“Nobody would dispute that protecting children from sexual harm is of the utmost importance, and disclosure is plainly necessary if the risk to children in the school is enhanced. But we are in a dangerous world if mere association with a sex offender warrants that conclusion being drawn.” Those were the words of Elias LJ, … Continue reading Teachers and the disclosure of personal relationships: guilt by association?
Recent reports suggest that Deliveroo requires its couriers to warrant that they will not bring an employment-related claim, and to indemnify the company if they do. It is clear that the warranty would be unenforceable, but are Deliveroo onto something with the indemnity?
With the legal world reeling and British politics in turmoil following last month’s surprise Brexit decision, it was business as usual in the courts and tribunals, with little respite from the deluge of new judgments in the run up to the summer recess. In the ECJ, Advocate General Sharpston opined that an employee’s dismissal for … Continue reading Employment highlights: July 2016
In George Osborne’s Autumn Statement 2014 speech, he said that the government were going to consult on whether “umbrella companies” (not to be confused with umbrella contracts) were being used to deprive people of basic employment rights like the minimum wage, and avoid tax. Umbrella companies are a type of managed service company and are used … Continue reading It’s raining again: are holes appearing in umbrella company arrangements?
This week JCB became the latest business to wade into the choppy waters of the EU referendum debate. What sets JCB’s contribution apart from many of the others, like Unilever and Wetherspoons, is that the chairman’s letter in support of leaving the EU was specifically directed at the company’s employees, rather than its customers or … Continue reading Should you tell your employees how to vote in the EU referendum?
The non-renewal of a French hospital social worker’s contract for her refusal to stop wearing a headscarf was found to be a legitimate interference with her Article 9 rights in the ECtHR case of Ebrahimian v France. The basis of the decision, that it was necessary to protect the neutrality of public services, also has … Continue reading Leaving religion at the door of the workplace in the name of neutrality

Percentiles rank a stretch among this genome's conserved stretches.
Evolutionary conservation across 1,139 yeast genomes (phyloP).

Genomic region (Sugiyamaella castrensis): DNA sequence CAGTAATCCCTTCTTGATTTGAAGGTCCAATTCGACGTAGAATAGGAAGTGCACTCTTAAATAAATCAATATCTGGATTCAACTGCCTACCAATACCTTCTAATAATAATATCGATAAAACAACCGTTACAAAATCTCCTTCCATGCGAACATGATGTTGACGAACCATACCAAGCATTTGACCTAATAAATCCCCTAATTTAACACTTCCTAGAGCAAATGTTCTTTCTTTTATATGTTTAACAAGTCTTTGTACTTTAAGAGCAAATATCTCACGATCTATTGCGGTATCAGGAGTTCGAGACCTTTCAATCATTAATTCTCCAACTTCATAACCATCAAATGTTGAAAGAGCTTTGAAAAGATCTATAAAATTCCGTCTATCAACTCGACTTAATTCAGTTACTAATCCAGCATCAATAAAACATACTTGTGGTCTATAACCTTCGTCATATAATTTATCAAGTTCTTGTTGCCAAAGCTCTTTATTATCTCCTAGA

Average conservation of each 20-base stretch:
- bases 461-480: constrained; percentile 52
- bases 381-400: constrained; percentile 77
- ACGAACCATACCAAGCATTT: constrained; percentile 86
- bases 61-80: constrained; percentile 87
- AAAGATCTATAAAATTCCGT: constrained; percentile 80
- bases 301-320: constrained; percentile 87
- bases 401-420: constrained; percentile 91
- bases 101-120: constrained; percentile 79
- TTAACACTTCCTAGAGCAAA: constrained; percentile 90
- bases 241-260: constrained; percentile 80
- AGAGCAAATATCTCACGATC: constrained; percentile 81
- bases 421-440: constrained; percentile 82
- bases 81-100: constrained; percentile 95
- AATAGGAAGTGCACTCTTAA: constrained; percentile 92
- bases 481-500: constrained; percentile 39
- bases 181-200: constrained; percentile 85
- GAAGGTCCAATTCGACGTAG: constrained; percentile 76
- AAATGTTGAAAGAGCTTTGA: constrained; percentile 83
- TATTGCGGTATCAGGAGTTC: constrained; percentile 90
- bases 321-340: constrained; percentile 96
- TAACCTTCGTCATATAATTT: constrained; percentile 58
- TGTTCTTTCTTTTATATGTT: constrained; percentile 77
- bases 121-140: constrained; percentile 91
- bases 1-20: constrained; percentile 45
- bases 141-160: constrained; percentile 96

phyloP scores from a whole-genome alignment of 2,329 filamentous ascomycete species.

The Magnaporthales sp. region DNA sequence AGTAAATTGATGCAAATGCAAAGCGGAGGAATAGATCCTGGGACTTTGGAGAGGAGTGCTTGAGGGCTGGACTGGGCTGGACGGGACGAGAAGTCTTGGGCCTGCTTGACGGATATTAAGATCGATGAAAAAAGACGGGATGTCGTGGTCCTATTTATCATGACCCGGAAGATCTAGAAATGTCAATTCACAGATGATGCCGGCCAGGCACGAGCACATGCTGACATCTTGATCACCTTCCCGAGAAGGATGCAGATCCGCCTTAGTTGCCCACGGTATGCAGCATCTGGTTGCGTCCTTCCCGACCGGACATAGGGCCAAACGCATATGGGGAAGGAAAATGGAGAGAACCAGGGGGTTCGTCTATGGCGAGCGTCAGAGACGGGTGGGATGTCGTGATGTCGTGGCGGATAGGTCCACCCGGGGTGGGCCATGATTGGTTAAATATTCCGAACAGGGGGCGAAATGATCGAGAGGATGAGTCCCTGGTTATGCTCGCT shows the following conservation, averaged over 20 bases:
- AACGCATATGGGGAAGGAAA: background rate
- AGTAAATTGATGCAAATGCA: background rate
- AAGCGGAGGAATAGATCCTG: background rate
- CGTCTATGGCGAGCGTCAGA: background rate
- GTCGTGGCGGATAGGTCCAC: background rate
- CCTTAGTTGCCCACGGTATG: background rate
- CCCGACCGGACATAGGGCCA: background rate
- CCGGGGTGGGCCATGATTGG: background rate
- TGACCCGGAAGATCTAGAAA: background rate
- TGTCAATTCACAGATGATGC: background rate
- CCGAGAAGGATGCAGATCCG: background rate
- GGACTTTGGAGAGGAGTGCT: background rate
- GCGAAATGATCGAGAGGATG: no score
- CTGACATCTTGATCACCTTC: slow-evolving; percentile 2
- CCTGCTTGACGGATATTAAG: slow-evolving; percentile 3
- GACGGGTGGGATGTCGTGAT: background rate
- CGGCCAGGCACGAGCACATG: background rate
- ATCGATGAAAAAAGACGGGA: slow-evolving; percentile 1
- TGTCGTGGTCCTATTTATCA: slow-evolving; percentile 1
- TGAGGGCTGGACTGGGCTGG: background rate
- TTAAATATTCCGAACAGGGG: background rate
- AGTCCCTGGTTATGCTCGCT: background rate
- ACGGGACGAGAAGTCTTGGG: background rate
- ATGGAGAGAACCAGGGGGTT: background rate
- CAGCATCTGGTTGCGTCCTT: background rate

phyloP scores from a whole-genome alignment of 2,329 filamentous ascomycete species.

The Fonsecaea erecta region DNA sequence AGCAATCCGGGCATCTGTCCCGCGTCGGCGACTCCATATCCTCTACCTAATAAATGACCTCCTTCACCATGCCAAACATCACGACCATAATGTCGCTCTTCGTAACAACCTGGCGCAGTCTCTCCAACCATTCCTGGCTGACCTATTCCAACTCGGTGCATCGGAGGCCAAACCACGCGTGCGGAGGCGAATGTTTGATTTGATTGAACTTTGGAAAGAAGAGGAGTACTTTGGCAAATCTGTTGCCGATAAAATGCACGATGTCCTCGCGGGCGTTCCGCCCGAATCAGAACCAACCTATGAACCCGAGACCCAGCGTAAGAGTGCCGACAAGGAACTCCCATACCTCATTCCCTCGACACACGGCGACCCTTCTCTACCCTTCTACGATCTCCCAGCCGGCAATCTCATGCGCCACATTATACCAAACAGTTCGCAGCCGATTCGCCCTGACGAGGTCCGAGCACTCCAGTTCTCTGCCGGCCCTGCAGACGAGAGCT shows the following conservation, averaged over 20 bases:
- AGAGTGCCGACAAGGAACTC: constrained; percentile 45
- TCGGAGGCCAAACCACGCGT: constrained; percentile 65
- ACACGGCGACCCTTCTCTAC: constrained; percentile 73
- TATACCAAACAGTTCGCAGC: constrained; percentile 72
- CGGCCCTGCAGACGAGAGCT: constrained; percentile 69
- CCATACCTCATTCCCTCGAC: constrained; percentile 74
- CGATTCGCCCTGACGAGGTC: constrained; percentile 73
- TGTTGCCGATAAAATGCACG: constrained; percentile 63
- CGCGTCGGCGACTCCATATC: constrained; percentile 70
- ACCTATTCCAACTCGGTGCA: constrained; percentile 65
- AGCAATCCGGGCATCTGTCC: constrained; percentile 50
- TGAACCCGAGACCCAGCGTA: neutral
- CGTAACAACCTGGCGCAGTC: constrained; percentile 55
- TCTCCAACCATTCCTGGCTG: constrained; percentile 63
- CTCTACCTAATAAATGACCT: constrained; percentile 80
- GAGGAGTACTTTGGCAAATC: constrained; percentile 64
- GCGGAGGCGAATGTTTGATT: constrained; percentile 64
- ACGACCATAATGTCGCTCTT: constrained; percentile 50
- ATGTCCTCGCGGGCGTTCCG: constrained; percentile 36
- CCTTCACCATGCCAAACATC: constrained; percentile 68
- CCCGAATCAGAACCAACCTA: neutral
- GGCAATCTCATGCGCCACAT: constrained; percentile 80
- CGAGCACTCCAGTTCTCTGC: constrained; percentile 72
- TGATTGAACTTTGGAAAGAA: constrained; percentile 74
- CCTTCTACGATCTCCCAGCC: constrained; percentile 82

Three major Bills affecting employment law received Royal Assent this month, becoming the Trade Union Act 2016, the Enterprise Act 2016 and the Immigration Act 2016, the last of which creates new immigration offences from 12 July 2016. Compared to last year, the Queen’s speech contained little for employment lawyers, besides the recycled promise of a British Bill … Continue reading Employment highlights: May 2016
What is it about contract law, that when a case like Geys comes long, people are left wondering why a seemingly fundamental point has either never been challenged before or else has lain dormant for so long? Is it possible that the label ‘freedom of contract’ acts as a kind of dead weight, deterring employment lawyers … Continue reading Contract law and terminating employment
Now that the distraction of new year’s resolutions are a distant memory, it’s time to get to grips with the likely changes ahead in 2016. You will feel prepared reading Practical Law Employment’s helpful What to expect in employment law. In the blog post I have highlighted some changes that have caught my eye.
The last 10 years have gone past faster than we ever thought possible. We have been speaking to lawyers who have been involved with the service about how employment law, and the work of employment lawyers, has changed over this period, and how Practical Law has helped them dealing with these changes. It made us … Continue reading Practical Law Employment celebrated its 10th anniversary this year